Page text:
Navigation Links
Nature study reveals loss of essential blood cell gene leads to anemia

Athens, Ga. Scientists at the University of Georgia, Harvard Medical School and the University of Utah have discovered a new gene that regulates heme synthesis in red blood cell formation. Heme is the deep-red, iron-containing component of hemoglobin, the protein in red blood cells responsible for transporting oxygen in the blood.

The study was published online Nov. 7 and will be in the Nov. 22 print edition of the journal Nature. The findings promise to advance the biomedical community's understanding and treatment of human anemias and mitochondrial diseases, both known and unknown.

The geneknown as mitochondrial ATPase inhibitory factor-1 gene or Atpif1was uncovered from a chemical mutagenesis screen of zebrafish, an organism which shares many of the same genes that regulate blood development in humans.

"With zebrafish, we are able to accelerate natural disease processes and screen for many more mutations in blood than we could ever see in random circumstance of human patients," said study senior co-author Dr. Barry Paw, a hematologist and associate professor of medicine at Harvard Medical School.

"In our case, we were looking for mutants that were bloodless, presumably because whatever gene that was inactivated by the random mutation must be critical for blood development, if one of these embryos were bloodless."

That is what Paw and his team found when they stumbled upon the particular "bloodless" mutant zebrafish called pinotage. The loss of the Atpif1 gene was the cause of the fish's severe anemia.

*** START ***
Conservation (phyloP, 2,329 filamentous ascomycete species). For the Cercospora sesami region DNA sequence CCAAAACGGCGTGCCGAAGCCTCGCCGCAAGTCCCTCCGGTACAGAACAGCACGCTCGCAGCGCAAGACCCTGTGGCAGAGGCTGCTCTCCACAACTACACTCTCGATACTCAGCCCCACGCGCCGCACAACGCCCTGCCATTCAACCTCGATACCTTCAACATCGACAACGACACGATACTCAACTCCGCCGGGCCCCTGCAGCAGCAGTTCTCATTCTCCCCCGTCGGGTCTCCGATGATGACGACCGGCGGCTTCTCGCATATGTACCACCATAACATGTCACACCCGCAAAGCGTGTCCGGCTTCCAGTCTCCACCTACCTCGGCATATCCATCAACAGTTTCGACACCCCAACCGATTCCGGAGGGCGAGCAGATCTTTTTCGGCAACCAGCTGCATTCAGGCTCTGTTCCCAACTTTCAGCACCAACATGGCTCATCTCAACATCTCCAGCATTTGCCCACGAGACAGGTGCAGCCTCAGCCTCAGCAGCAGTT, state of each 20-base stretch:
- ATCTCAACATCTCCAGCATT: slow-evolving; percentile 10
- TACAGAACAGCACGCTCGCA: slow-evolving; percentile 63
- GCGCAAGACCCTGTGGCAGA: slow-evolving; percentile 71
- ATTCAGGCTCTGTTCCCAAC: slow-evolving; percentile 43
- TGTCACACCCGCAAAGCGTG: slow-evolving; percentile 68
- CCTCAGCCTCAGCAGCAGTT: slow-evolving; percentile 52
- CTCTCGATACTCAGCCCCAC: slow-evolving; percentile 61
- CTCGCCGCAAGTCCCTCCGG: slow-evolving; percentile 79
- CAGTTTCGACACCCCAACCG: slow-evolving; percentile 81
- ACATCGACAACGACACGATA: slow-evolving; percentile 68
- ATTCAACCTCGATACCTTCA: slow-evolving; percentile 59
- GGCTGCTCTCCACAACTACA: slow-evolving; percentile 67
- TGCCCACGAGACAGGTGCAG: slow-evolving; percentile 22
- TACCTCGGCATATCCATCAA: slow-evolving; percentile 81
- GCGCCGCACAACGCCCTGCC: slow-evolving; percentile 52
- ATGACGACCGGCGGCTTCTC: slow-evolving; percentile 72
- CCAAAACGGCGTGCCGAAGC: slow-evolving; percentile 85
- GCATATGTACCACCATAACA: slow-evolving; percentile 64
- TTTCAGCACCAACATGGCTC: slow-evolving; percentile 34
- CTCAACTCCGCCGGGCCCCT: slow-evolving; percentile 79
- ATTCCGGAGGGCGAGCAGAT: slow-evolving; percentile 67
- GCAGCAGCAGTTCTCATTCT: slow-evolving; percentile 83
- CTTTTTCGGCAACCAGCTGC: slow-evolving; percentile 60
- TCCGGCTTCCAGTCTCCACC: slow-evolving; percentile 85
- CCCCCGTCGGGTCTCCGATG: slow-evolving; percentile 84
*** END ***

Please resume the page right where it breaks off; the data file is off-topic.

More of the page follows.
The next step for the team was to determine if the anemia was a defect of iron metabolism or heme homeostasis. Collaborating with molecular biologist Jerry Kaplan at the University of Utah, the researchers discovered a possible link between Atpif1 and ferrochelatase, the terminal enzyme in heme synthesis.

UGA microbiologist Harry Dailey, a leading authority in the structure and function of ferrochelatase, was brought on board. Collaborative work between the Paw and Dailey laboratories uncovered a broader mechanistic role for Atpif1 in regulating the enzymatic activity of ferrochelatase.

"We believe that the two iron-two sulfur (2Fe- 2S) cluster of ferrochelatase allows it to sense certain metabolic fluxes in the cell and respond to those fluxes in an appropriate way," said Dailey, who is a professor of microbiology and director of the UGA Biomedical and Health Sciences Institute. "When Atpf1 is deficient, there is a change in the mitochondrial pH/redox potential. This change is sensed by the cluster, and ferrochelatase activity is turned down, which results in diminished heme synthesis."

The researchers also were able to produce data on the human version of Atpif1, noting its functional importance for normal red blood cell differentiation as well as how a deficiency may contribute to human diseasessuch as congenital anemias and disorders related to dysfunctional mitochondria, the organelles that power the cell.